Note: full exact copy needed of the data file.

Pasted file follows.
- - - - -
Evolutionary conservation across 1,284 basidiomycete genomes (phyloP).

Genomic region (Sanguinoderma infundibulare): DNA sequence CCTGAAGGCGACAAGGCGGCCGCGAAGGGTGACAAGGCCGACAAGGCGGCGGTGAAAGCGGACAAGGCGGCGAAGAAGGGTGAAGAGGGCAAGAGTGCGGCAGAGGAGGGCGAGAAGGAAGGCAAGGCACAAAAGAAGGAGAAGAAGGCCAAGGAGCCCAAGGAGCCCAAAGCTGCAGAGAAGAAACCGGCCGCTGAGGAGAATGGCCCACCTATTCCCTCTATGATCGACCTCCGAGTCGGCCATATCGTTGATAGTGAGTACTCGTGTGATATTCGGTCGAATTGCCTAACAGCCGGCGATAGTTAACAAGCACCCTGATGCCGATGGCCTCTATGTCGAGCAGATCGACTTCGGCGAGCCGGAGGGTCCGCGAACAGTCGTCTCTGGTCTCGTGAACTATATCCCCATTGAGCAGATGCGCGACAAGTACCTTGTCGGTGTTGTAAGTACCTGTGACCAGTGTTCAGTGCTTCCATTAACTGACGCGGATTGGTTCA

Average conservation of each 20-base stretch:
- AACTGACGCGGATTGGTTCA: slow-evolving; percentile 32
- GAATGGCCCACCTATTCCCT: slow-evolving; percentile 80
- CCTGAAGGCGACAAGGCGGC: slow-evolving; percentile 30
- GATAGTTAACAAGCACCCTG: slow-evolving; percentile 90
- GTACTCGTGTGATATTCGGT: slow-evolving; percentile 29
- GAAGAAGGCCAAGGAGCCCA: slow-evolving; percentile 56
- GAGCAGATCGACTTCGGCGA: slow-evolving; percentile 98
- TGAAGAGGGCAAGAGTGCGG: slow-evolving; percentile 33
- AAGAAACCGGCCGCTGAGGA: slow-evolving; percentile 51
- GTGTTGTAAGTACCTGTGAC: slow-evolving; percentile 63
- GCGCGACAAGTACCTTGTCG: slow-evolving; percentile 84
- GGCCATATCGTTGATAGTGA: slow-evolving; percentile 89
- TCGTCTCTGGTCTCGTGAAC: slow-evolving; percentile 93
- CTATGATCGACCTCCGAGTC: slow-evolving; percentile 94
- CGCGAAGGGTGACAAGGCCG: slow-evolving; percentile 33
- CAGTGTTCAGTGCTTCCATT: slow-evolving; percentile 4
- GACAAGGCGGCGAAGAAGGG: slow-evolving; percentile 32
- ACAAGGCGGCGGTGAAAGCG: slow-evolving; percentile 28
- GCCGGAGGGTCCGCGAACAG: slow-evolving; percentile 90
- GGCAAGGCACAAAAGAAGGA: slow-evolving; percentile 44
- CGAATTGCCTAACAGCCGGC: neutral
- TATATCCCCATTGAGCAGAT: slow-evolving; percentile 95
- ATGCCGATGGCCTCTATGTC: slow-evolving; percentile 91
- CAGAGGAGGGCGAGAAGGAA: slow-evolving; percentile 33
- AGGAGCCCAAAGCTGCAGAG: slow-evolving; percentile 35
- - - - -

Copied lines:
Evolutionary conservation across 1,284 basidiomycete genomes (phyloP).

Genomic region (Sanguinoderma infundibulare): DNA sequence CCTGAAGGCGACAAGGCGGCCGCGAAGGGTGACAAGGCCGACAAGGCGGCGGTGAAAGCGGACAAGGCGGCGAAGAAGGGTGAAGAGGGCAAGAGTGCGGCAGAGGAGGGCGAGAAGGAAGGCAAGGCACAAAAGAAGGAGAAGAAGGCCAAGGAGCCCAAGGAGCCCAAAGCTGCAGAGAAGAAACCGGCCGCTGAGGAGAATGGCCCACCTATTCCCTCTATGATCGACCTCCGAGTCGGCCATATCGTTGATAGTGAGTACTCGTGTGATATTCGGTCGAATTGCCTAACAGCCGGCGATAGTTAACAAGCACCCTGATGCCGATGGCCTCTATGTCGAGCAGATCGACTTCGGCGAGCCGGAGGGTCCGCGAACAGTCGTCTCTGGTCTCGTGAACTATATCCCCATTGAGCAGATGCGCGACAAGTACCTTGTCGGTGTTGTAAGTACCTGTGACCAGTGTTCAGTGCTTCCATTAACTGACGCGGATTGGTTCA

Average conservation of each 20-base stretch:
- AACTGACGCGGATTGGTTCA: slow-evolving; percentile 32
- GAATGGCCCACCTATTCCCT: slow-evolving; percentile 80
- CCTGAAGGCGACAAGGCGGC: slow-evolving; percentile 30
- GATAGTTAACAAGCACCCTG: slow-evolving; percentile 90
- GTACTCGTGTGATATTCGGT: slow-evolving; percentile 29
- GAAGAAGGCCAAGGAGCCCA: slow-evolving; percentile 56
- GAGCAGATCGACTTCGGCGA: slow-evolving; percentile 98
- TGAAGAGGGCAAGAGTGCGG: slow-evolving; percentile 33
- AAGAAACCGGCCGCTGAGGA: slow-evolving; percentile 51
- GTGTTGTAAGTACCTGTGAC: slow-evolving; percentile 63
- GCGCGACAAGTACCTTGTCG: slow-evolving; percentile 84
- GGCCATATCGTTGATAGTGA: slow-evolving; percentile 89
- TCGTCTCTGGTCTCGTGAAC: slow-evolving; percentile 93
- CTATGATCGACCTCCGAGTC: slow-evolving; percentile 94
- CGCGAAGGGTGACAAGGCCG: slow-evolving; percentile 33
- CAGTGTTCAGTGCTTCCATT: slow-evolving; percentile 4
- GACAAGGCGGCGAAGAAGGG: slow-evolving; percentile 32
- ACAAGGCGGCGGTGAAAGCG: slow-evolving; percentile 28
- GCCGGAGGGTCCGCGAACAG: slow-evolving; percentile 90
- GGCAAGGCACAAAAGAAGGA: slow-evolving; percentile 44
- CGAATTGCCTAACAGCCGGC: neutral
- TATATCCCCATTGAGCAGAT: slow-evolving; percentile 95
- ATGCCGATGGCCTCTATGTC: slow-evolving; percentile 91
- CAGAGGAGGGCGAGAAGGAA: slow-evolving; percentile 33
- AGGAGCCCAAAGCTGCAGAG: slow-evolving; percentile 35